Irish jockey Martin Harley has declared his long-term ambition is to make Hong Kong his “new home” as he prepares for his second race meeting in the jurisdiction.

The 29-year-old believes he has the tools to survive in one of the most competitive racing environments on the planet, and has the backing of some of the world’s best to help him along the way.

Speaking at his unveiling on Friday, Harley said he had spoken at length with superstar globetrotting jockey Ryan Moore, who has tasted international Group One glory six times in Hong Kong.

“Ryan was very helpful, he said to me it’s not an easy place, you’re not going to rock up and ride two or three winners on your first day, if you do you are very lucky,” he said.

“I’ve done my homework the best I could have, from the UK I have watched as many races as I possibly could, but until you get here and start riding, it is a little bit more difficult.”

With Moore’s advice still ringing in his ears, Harley said he picked the brains of red-hot jockey Silvestre de Sousa during a track walk ahead of his first ride on Thursday.

Used to riding in front of dour crowds on wide-open tracks in Britain and Ireland, Harley described his Lunar New Year ride in front of more than 90,000 fans at Sha Tin as a “shock to the system”.

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“It’s good to get the first ride out of the way and hopefully continue onwards and upwards,” he said.

Harley cut his teeth as a child racing ponies in Europe, before going on to win the champion apprentice title in the UK in 2011 and winning five Group Ones between 2012-2016.

“I started pony racing from a very early age, a lot of people don’t know what pony racing is but it gives you experience, it’s miniature race horses running around racetracks, not like Sha Tin, but it’s all a learning curve and it goes from there,” he said.

His arrival in Hong Kong has been years in the making, with the consistent jockey continually putting his hand up for a riding contract despite never having visited before.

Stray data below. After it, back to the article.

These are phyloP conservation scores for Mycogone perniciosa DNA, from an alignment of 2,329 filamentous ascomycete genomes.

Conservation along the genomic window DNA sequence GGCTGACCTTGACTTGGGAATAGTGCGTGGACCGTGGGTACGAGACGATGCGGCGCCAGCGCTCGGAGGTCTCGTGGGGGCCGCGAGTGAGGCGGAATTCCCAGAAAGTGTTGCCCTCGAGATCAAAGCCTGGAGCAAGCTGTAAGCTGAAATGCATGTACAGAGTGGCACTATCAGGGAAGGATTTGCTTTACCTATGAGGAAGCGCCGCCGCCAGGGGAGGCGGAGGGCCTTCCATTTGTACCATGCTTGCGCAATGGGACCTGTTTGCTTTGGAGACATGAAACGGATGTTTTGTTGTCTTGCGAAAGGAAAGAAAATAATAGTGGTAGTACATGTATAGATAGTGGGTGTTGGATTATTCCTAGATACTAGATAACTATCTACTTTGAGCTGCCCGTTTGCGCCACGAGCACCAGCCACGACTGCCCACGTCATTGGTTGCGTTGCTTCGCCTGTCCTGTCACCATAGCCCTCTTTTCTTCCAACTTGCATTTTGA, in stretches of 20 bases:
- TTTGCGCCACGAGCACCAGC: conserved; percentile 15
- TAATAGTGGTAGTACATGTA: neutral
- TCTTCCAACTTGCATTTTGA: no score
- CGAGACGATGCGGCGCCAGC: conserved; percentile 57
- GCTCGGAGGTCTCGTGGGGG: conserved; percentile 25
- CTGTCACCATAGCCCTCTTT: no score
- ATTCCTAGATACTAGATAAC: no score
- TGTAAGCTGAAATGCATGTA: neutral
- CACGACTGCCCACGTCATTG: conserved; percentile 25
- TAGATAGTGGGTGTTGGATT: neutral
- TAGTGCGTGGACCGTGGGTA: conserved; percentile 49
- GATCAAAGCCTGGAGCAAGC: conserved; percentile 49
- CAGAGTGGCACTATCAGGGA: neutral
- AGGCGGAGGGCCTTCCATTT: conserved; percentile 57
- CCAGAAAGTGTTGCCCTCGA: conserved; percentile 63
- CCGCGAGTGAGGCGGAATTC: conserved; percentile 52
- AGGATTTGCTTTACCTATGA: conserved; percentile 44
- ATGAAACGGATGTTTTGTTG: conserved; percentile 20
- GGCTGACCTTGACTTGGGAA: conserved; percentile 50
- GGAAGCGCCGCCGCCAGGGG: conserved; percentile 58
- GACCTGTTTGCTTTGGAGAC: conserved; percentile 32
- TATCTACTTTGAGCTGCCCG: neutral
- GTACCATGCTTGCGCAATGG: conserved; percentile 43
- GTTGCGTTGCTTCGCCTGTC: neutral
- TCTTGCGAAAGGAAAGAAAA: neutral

“It’s like anything, at an early age in your life, you want different things growing up. After I was champion apprentice and I managed to get my first Group One winner on the board, then you start looking further afield for different reasons, you want to take on different jockeys – it’s a new challenge,” he said.

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“I have waited so long and I have been keen to come here, maybe three years ago I wasn’t ready for it but now I feel in myself I am definitely up to it.”

Harley will take just one ride into his second Hong Kong race meeting on Sunday – the Ricky Yiu Poon-fai-trained Indigenous Star, who has consistently been around the mark this season without winning.

Yiu also handed Harley his first ride in Hong Kong on Thursday.

“In England I managed to gather up a few numbers, Ricky, Me Tsui [Yu-sak], Chris So [Wai-yin], I texted them and I’ve done track work for Ricky, and I’ve had my first ride for him,” he said.

“I sat on him [Indigenous Star] in trackwork, he was one of my first ones, I am really looking forward to riding him. Early doors, it’s always good to get a sit on a horse you are riding on the track, because it’s one less thing you have to worry about.”